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The new Fox News poll of the Illinois Senate race gives Republican Mark Kirk a narrow lead over Democrat Alexi Giannoulias -- with quite a few protest votes for the Green Party candidate LeAlan Jones.

The numbers: Kirk 42%, Giannoulias 40%, and Jones 7%. The survey of likely voters has a ±3% margin of error. There is no previous Fox News poll of this race. However, this poll was conducted through a Rasmussen offshoot, Pulse Opinion Research, which performs made-to-order robopolls. In the previous Rasmussen poll from last week, Kirk had 44%, Giannoulias 41%, and Jones 4%.

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At his weekly press conference this morning, House Majority Leader Steny Hoyer was at the center of a fusillade of questions about middle class tax cuts: Why haven't House Democrats held a vote? Is a vote before the midterm elections still possible? Why not put Republicans on the spot?

His response suggests that Democrats are still undecided about whether to force a tax cut vote this week. But though they may still surprise everybody and push ahead tomorrow or Thursday, they're running out of time to decide.

"If we thought we could get it through the Senate absolutely we would act," Hoyer told reporters, "and we may well act anyhow."

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Vice President Joe Biden told Democrats that it's "time to focus" on winning in November, scolding dispirited members of his party for saying they might not vote in the midterm elections.

"Those who didn't get anything they wanted, it's time to just buck up here, understand that we can make things better, continue to move forward, but not yield the playing field to those folks who are against everything that we stand for in terms of the initiatives we put forward," Biden said last night when appearing on the debut of Lawrence O'Donnell's new show on MSNBC.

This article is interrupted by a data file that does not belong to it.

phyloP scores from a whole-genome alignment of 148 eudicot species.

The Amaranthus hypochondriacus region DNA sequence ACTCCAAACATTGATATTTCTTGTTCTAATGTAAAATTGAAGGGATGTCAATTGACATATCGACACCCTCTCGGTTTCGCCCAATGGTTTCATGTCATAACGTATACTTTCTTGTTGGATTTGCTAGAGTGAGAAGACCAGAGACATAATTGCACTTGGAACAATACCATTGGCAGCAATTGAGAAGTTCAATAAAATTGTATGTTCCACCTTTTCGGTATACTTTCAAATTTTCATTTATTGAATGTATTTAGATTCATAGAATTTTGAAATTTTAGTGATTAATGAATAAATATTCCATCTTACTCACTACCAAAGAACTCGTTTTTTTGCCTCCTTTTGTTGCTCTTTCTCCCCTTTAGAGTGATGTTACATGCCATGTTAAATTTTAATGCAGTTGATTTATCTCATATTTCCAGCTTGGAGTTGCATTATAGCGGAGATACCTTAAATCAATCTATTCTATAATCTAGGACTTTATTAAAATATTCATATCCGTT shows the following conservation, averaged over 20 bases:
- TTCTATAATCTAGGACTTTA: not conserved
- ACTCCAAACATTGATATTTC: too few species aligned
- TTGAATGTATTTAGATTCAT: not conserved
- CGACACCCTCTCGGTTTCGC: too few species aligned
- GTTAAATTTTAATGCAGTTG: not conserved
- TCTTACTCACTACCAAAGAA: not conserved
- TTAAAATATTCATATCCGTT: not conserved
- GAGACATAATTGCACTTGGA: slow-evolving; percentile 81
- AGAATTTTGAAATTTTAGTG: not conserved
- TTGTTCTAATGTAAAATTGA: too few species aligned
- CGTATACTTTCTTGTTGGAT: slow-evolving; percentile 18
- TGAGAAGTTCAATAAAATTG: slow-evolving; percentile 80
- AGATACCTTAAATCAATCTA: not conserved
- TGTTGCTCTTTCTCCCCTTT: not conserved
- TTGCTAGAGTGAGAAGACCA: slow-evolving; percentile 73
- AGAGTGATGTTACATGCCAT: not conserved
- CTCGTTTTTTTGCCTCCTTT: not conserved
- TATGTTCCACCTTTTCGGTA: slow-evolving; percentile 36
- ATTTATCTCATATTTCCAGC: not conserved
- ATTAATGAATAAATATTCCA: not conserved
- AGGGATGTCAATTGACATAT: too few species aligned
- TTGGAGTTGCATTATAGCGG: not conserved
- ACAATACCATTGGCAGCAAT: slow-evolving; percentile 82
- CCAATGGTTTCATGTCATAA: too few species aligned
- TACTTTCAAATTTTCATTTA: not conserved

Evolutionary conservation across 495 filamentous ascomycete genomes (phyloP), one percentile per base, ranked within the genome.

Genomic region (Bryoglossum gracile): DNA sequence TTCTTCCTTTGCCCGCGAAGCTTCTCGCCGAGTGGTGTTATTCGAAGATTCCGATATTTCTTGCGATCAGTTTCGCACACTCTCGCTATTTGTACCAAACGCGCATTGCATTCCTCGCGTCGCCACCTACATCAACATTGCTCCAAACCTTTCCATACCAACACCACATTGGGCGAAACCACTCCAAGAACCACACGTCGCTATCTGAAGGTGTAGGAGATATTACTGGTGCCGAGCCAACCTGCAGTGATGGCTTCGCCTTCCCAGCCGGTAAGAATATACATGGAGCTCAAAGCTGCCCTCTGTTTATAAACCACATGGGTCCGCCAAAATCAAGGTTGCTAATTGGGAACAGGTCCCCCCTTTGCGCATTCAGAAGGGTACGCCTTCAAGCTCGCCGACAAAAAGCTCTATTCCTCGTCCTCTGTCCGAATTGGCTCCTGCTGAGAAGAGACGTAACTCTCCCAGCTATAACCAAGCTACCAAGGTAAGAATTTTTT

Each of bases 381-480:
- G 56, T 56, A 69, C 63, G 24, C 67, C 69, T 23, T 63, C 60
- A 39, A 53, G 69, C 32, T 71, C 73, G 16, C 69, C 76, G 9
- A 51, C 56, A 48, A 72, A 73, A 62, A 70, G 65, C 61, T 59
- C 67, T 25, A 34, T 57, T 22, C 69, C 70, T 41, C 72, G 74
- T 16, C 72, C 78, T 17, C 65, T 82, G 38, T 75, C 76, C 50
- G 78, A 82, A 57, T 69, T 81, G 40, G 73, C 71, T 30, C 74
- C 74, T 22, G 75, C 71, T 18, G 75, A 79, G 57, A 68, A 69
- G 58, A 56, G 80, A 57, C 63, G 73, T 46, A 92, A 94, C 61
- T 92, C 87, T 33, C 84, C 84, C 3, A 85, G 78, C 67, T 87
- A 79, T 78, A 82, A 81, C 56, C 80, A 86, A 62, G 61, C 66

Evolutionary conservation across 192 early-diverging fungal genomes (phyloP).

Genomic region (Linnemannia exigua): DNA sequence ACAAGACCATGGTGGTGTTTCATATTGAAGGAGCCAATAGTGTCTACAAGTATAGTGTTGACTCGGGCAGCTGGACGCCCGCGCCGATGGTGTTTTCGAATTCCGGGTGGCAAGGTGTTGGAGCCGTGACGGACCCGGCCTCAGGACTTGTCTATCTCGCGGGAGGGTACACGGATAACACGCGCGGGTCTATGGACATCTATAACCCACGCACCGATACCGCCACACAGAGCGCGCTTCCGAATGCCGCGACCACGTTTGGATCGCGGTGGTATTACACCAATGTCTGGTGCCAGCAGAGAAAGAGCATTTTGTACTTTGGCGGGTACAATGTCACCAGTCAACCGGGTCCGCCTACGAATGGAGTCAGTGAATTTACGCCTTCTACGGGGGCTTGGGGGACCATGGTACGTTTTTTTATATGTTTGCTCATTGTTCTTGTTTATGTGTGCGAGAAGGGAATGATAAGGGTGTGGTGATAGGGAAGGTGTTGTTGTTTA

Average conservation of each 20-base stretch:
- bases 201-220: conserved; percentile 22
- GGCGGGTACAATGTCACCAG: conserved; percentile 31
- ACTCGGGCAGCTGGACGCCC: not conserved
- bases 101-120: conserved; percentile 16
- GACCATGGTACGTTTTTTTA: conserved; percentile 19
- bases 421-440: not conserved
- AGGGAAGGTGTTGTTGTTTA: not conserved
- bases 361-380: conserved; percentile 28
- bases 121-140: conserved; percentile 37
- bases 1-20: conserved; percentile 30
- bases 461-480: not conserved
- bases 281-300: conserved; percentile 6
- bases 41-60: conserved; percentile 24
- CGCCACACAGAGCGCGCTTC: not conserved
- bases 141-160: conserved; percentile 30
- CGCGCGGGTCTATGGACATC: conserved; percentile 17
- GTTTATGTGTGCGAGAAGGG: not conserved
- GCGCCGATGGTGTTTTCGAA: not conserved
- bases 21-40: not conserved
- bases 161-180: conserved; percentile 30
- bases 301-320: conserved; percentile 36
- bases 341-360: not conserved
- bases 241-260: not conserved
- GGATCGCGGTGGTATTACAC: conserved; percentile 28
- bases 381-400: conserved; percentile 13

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The U.S. Chamber of Commerce is running a new television ad in California targeting Sen. Barbara Boxer (D) as doing little in her nearly three decades of service. Boxer faces a competitive race against former HP CEO Carly Fiorina, one of several Republican candidates the chamber is spending big bucks to boost this fall.

The ad focuses on a theme Fiorina hit in her first television ad and during their first debate, that Boxer has few accomplishments to show for her 28 years in Washington.

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The new Fox News poll of the Colorado Senate race gives Republican nominee Ken Buck a narrow lead over appointed Democratic Sen. Michael Bennet.

The numbers: Buck 47%, Bennet 43%. The survey of likely voters has a ±3% margin of error. There is no previous Fox News poll of this race. However, this poll was conducted through a Rasmussen offshoot, Pulse Opinion Research, which performs made-to-order robopolls. In the previous Rasmussen poll from two and a half weeks ago, Buck led by a similar four-point margin of 49%-45%, but with fewer undecideds.

The TPM Poll Average gives Buck a lead of 47.2%-43.4%.